Hip hop’s most famous liberation chant is fuck the police. It’s been repeated so often it means almost nothing, it’s almost a call of endearment…

We feel this today in the music that jazz helped make way for. Hip hop, which began in Black neighborhoods as entirely ours, was colonized and coopted and policed into a popular form whose translation to white venues often reduces the music to sound and fury. What is the point of yelling about Black liberation to a bunch of white middle class college students, or at festivals where Black people aren’t even really comfortable or in attendance? What is the point of producing all this music to make white record executives richer and give them what they believe is a hood pass to obsess over and imitate Black forms.

Jazz begat hip hop, and we learned that our most militant sound was also our most commodifiable. The militancy was quickly overshadowed by criminalization, open-secret wars between Black rappers, public awareness of their rap sheets, of the personal business, all of that given to listeners who felt entitled, still do. Criminality became the vogue and Black criminality a fetish within hip hop, the parading of the rap sheet increasing desirability among white audiences who conflated crime with authenticity and realness, trouble glamorized and traded for clout. (When jazz musicians were criminalized it was more devastating, costing them their right to play.)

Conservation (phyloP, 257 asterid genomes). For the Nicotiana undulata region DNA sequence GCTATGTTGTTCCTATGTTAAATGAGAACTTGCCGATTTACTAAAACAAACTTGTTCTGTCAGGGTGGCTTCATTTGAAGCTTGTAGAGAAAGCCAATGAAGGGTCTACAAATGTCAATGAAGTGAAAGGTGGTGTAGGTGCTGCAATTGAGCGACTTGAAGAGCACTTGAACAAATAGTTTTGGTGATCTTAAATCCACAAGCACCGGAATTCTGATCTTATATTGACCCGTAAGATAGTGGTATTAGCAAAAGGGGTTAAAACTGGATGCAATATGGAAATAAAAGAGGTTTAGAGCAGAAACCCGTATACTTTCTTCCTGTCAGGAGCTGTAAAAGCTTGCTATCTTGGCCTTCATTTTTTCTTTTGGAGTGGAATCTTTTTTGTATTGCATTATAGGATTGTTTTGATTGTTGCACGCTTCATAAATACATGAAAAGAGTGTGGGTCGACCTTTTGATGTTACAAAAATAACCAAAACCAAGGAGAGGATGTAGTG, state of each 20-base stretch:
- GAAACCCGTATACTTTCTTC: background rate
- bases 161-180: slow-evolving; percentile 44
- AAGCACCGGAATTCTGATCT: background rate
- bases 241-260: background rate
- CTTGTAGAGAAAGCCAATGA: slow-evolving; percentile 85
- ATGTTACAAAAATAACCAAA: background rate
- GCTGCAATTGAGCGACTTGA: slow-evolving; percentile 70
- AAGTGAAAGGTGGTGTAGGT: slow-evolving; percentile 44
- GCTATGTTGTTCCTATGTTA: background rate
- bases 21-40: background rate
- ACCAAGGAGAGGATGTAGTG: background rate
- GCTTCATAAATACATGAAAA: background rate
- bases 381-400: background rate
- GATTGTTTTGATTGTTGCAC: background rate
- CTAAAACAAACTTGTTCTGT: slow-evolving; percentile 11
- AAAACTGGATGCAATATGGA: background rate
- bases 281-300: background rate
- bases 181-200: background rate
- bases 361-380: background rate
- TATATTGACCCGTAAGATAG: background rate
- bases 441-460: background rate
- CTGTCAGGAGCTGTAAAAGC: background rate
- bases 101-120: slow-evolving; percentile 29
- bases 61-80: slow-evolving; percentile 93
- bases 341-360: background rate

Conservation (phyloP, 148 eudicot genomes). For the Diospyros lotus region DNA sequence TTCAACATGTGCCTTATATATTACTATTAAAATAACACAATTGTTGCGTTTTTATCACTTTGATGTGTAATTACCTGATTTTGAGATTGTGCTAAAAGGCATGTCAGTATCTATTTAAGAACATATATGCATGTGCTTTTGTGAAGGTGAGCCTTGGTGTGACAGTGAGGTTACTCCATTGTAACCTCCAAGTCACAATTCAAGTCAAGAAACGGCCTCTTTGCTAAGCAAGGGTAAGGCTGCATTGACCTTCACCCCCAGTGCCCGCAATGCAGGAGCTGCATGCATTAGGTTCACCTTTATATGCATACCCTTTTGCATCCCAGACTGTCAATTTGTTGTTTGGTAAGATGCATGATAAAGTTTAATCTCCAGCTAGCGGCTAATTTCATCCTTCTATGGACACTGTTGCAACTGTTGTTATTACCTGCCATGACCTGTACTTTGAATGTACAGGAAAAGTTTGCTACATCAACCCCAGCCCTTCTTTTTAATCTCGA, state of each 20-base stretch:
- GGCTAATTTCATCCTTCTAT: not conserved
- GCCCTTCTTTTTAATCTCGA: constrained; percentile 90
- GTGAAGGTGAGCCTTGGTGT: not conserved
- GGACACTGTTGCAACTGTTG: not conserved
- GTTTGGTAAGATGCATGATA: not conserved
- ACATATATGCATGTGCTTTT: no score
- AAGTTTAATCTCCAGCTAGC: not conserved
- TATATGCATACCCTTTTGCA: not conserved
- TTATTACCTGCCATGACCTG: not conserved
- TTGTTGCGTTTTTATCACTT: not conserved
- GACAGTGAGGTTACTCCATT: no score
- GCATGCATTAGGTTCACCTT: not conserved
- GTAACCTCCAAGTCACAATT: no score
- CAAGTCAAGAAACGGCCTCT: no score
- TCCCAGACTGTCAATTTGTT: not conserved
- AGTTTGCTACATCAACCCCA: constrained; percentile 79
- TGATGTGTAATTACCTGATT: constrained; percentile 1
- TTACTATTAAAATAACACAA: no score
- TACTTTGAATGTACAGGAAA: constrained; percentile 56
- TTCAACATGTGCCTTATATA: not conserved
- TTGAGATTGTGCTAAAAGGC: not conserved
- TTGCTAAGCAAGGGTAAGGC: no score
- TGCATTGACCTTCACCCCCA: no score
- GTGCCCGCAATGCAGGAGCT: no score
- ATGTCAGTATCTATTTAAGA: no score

Prison and bondage have been effectively woven into Black acoustic consciousness. Policing and the police have become the most familiar chorus. Hip hop’s most famous liberation chant is fuck the police. It’s been repeated so often it means almost nothing, it’s almost a call of endearment, a calling forth of the police, a fuck you to them that implies they are omnipresent and within earshot all the time, ready to strike out against any Black song or singer who threatens their lurking fixation on Black life and Black sound.

As the musicians are policed and incriminated so too are their forms, so too is that thought that leads to new Black musical temperaments. Musicians who seek to remain true to themselves often self-marginalize, police their own public presence, reject fame and affiliation in order to keep from being ruined by it or policed into oblivion from the outside—and so fewer Black people hear them. Even still, the police ambush these private sects, asking why they’re at their gig or in response to a noise complaint, escalating to yet another incident, always haunting their music with some threat of captivity.

Presents Charles Mingus - Jazz Messengers